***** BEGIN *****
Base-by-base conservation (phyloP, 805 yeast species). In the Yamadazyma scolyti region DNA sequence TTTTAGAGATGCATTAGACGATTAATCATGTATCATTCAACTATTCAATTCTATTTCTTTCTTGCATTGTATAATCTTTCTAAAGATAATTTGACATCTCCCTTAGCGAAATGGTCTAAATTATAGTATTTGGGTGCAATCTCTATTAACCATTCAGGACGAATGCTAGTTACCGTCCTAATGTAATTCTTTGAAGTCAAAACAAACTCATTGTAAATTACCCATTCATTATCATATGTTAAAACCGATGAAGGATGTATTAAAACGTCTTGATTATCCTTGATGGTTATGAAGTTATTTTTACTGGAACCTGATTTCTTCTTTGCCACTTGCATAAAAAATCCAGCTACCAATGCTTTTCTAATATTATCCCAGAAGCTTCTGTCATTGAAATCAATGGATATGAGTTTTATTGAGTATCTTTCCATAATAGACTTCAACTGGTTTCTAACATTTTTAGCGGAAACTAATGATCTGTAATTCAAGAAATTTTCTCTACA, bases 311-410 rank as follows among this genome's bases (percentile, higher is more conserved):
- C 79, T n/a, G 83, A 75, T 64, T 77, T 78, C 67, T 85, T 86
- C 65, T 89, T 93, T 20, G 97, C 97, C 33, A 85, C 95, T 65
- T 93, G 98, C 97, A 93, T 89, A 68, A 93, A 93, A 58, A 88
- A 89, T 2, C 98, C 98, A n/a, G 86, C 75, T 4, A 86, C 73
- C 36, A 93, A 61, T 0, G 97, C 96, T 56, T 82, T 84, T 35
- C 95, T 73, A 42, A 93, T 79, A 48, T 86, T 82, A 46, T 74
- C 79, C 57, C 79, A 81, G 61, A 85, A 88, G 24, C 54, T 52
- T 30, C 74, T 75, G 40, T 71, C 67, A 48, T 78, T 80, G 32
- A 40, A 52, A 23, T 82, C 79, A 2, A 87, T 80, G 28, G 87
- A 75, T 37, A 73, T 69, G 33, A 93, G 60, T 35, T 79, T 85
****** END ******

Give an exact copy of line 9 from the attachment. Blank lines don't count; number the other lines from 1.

- T 30, C 74, T 75, G 40, T 71, C 67, A 48, T 78, T 80, G 32